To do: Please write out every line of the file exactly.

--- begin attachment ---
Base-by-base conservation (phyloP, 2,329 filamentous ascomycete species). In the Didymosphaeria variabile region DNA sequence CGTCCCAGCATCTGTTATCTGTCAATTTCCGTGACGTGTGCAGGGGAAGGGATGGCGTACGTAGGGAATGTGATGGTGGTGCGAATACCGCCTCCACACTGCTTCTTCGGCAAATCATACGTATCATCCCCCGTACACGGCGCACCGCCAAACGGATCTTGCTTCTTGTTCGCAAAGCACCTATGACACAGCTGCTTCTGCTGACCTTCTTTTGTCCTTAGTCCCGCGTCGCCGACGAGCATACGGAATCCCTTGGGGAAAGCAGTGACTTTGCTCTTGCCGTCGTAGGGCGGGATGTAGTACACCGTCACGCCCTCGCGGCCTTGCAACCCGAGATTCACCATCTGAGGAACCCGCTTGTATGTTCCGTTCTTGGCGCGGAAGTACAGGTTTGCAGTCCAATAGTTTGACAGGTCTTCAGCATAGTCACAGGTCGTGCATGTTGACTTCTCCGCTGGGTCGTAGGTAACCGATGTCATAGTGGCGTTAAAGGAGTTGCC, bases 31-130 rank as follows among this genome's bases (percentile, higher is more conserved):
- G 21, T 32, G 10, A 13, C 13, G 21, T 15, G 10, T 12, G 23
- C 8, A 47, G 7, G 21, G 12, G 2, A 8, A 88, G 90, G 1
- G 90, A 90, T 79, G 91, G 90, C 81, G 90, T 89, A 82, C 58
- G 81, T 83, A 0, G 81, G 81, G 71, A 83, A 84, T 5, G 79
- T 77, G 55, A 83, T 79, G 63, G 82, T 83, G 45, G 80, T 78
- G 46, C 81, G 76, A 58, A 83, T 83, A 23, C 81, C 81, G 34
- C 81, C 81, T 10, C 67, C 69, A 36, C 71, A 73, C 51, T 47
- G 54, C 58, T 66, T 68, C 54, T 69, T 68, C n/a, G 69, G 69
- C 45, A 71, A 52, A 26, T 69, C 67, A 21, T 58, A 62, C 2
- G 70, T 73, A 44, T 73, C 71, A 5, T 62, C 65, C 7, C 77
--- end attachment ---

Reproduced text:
Base-by-base conservation (phyloP, 2,329 filamentous ascomycete species). In the Didymosphaeria variabile region DNA sequence CGTCCCAGCATCTGTTATCTGTCAATTTCCGTGACGTGTGCAGGGGAAGGGATGGCGTACGTAGGGAATGTGATGGTGGTGCGAATACCGCCTCCACACTGCTTCTTCGGCAAATCATACGTATCATCCCCCGTACACGGCGCACCGCCAAACGGATCTTGCTTCTTGTTCGCAAAGCACCTATGACACAGCTGCTTCTGCTGACCTTCTTTTGTCCTTAGTCCCGCGTCGCCGACGAGCATACGGAATCCCTTGGGGAAAGCAGTGACTTTGCTCTTGCCGTCGTAGGGCGGGATGTAGTACACCGTCACGCCCTCGCGGCCTTGCAACCCGAGATTCACCATCTGAGGAACCCGCTTGTATGTTCCGTTCTTGGCGCGGAAGTACAGGTTTGCAGTCCAATAGTTTGACAGGTCTTCAGCATAGTCACAGGTCGTGCATGTTGACTTCTCCGCTGGGTCGTAGGTAACCGATGTCATAGTGGCGTTAAAGGAGTTGCC, bases 31-130 rank as follows among this genome's bases (percentile, higher is more conserved):
- G 21, T 32, G 10, A 13, C 13, G 21, T 15, G 10, T 12, G 23
- C 8, A 47, G 7, G 21, G 12, G 2, A 8, A 88, G 90, G 1
- G 90, A 90, T 79, G 91, G 90, C 81, G 90, T 89, A 82, C 58
- G 81, T 83, A 0, G 81, G 81, G 71, A 83, A 84, T 5, G 79
- T 77, G 55, A 83, T 79, G 63, G 82, T 83, G 45, G 80, T 78
- G 46, C 81, G 76, A 58, A 83, T 83, A 23, C 81, C 81, G 34
- C 81, C 81, T 10, C 67, C 69, A 36, C 71, A 73, C 51, T 47
- G 54, C 58, T 66, T 68, C 54, T 69, T 68, C n/a, G 69, G 69
- C 45, A 71, A 52, A 26, T 69, C 67, A 21, T 58, A 62, C 2
- G 70, T 73, A 44, T 73, C 71, A 5, T 62, C 65, C 7, C 77